Carcassonne is one of Languedoc's  "must-see" attractions. A UNESCO World Heritage Site, it was restored in 1853 by Eugène Viollet-le-Duc. The Citadel of Carcassonne is more than just a castle that's been rebuilt; it is an entire early-medieval world covering several hectares. Purists would claim that Viollet-le-Duc ‘outDisney’d’ Disney when overseeing the works but the result is, nevertheless, spectacular.
The best view of Carcassonne is actually from the motorway. It looks like something out of a medieval fairy-tale, but take care if you are driving! The citadel and the church are very interesting and the hotel next to the church is worth a visit.  There’s lots of lovely restaurants to stop and have a meal at or just a drink on the terrace. A traditional dish from that part of the world is cassoulet, a casserole of sausage, duck and beans but each restaurant will have its own version.  There is also a haunted house (which is very scary, even the children’s programme!) and a torture museum which is interesting in a macabre sort of way.
You can take a trip around the ramparts on a horse and cart or just have a guided visit to the citadel. Jousting events with knights in shining armor and the odd maiden in distress are held in the summer. These are great fun and show off excellent horsemanship. Through most of the summer there is a ‘son et lumière’ show held in the Cour d’Honneur of the château illustrating the colourful and sometimes bloody history of the town. This is free, starts at sundown and continues until midnight.
The newer part of the town, the Ville Basse, is on the side of the Aude River and is the centre of an AOC wine-growing region.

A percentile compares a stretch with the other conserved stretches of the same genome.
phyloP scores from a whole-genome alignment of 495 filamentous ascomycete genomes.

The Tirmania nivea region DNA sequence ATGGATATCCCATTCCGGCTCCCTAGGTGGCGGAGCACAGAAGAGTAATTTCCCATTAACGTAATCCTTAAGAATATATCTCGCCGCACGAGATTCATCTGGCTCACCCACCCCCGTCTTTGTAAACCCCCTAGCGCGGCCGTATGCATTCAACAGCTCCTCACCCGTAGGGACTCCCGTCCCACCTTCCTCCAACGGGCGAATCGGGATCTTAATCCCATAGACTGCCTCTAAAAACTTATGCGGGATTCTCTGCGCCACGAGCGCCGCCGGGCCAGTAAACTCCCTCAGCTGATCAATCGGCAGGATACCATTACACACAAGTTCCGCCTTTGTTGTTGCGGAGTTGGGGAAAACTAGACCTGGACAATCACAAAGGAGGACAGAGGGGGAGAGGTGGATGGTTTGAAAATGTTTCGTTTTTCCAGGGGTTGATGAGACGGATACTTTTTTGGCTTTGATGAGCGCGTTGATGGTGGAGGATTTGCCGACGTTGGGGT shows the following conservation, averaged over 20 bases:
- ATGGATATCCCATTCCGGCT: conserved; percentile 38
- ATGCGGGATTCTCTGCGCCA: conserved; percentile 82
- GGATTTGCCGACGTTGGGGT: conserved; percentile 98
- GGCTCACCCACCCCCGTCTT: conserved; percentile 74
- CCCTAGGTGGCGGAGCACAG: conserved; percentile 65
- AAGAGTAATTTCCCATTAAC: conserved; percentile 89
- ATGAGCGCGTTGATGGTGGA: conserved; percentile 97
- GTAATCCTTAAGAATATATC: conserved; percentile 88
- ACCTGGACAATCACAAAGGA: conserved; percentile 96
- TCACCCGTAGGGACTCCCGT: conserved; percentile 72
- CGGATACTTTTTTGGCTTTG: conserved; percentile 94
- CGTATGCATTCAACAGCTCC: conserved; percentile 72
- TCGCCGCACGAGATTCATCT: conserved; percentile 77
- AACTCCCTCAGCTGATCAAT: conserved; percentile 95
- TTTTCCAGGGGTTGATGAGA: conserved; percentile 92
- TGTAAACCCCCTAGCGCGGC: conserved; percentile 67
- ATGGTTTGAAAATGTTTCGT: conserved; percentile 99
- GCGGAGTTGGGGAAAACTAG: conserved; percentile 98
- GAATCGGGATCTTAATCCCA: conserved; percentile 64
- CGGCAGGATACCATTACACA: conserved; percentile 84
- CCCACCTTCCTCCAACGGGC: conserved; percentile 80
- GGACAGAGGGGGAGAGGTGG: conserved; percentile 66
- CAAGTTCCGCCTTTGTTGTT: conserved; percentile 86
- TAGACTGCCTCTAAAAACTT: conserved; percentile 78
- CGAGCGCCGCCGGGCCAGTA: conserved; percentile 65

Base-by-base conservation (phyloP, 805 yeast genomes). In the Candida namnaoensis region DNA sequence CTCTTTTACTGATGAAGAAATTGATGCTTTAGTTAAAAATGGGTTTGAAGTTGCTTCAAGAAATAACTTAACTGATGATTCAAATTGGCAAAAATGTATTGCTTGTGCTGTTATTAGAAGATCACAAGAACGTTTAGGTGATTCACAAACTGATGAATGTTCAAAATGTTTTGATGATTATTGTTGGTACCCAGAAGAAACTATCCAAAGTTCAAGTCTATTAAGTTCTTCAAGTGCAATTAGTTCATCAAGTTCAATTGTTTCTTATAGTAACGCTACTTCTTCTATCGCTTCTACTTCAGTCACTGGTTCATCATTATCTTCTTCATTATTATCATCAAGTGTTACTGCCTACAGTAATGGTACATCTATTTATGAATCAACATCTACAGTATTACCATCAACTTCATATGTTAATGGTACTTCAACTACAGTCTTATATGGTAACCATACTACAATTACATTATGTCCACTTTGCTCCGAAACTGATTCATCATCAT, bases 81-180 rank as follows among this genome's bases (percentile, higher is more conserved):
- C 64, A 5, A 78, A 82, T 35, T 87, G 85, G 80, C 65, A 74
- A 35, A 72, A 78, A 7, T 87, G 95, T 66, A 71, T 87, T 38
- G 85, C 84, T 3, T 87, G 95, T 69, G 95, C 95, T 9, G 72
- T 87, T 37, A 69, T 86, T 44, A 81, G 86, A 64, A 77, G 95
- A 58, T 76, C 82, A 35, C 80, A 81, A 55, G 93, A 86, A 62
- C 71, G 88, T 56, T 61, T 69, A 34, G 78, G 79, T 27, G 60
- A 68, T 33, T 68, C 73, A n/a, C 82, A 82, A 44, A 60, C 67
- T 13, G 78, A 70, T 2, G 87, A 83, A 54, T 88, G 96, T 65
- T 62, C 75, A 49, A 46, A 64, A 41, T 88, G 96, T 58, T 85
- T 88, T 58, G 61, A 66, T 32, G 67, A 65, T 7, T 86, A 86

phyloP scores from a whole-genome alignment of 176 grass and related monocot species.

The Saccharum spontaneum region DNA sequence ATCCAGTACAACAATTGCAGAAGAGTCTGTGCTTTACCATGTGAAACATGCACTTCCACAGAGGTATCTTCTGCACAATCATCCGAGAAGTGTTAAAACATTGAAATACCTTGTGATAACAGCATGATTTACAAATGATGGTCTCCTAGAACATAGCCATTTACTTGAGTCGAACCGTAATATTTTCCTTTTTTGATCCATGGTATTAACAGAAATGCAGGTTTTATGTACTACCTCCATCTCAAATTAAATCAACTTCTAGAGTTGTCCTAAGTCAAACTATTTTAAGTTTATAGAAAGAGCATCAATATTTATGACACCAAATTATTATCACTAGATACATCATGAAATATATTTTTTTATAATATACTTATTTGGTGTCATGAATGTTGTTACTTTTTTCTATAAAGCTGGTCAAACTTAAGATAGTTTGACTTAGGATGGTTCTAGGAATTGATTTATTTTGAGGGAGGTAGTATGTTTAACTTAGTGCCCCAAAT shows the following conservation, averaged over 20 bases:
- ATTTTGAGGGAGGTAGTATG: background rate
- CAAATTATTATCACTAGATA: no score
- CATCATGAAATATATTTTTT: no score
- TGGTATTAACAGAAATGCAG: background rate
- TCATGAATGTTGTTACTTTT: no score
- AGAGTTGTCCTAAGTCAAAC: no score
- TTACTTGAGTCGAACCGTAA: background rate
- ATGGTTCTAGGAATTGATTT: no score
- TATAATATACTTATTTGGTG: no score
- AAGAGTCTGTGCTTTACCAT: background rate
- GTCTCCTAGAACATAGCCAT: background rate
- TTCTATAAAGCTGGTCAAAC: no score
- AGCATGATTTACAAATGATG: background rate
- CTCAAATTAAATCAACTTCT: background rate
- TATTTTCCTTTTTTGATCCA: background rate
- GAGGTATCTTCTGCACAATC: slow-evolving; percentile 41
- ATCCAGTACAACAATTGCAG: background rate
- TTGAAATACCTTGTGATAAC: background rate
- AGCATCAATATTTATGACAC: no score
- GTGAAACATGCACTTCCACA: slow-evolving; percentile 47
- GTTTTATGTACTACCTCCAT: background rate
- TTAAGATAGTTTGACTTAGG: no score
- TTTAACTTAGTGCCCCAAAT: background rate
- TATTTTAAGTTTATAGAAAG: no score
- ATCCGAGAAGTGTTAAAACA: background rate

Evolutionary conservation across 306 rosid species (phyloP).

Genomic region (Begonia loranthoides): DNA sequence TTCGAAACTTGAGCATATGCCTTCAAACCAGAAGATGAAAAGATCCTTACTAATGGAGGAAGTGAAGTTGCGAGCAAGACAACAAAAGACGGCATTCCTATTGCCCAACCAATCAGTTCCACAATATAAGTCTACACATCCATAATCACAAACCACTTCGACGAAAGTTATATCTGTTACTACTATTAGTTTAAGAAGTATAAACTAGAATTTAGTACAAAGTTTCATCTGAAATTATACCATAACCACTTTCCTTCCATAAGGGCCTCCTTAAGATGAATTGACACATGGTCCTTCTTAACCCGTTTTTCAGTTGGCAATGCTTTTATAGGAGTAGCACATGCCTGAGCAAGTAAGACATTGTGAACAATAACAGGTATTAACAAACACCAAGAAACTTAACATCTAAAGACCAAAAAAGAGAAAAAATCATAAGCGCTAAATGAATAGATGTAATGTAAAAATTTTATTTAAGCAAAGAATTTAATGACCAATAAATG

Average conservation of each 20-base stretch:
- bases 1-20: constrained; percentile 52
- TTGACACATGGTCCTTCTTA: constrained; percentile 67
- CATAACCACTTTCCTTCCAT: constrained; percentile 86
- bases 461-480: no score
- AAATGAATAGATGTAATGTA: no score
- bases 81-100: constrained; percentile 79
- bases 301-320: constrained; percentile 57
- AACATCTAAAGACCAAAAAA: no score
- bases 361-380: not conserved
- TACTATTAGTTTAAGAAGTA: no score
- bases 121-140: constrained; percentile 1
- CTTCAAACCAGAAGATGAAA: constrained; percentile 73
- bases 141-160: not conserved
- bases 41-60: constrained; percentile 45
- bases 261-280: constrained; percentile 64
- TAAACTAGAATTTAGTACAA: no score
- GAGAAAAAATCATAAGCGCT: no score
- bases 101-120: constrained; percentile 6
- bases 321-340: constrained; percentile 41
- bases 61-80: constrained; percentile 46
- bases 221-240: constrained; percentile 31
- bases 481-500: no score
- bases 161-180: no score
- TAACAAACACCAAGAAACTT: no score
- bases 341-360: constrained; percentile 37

Another World Heritage Site lies just beside the town - the Canal du Midi. This lazy, green and peaceful waterway was built by Pierre-Paul Riquet and links the Mediterranean with the Atlantic. You can take a guided tour from here with or without a picnic included, or you can hire a cruiser for several days and gently wind your way up or down the shady Canal.
Serious hikers and lovers of history can follow the Cathar Trail—200km of rugged hillside linking the beautiful and poignant castles of Quéribus, Peyrepetuse, Puilaurens and Montségur. These eyries perched on top of vertiginous cliffs would have seemed impregnable to the Cathar inhabitants but, eventually, each one fell to the invading French armies with catastrophic results.                                            
Carcassonne is a great centre for a varied and interesting holiday, whether as a family, singles or couples.
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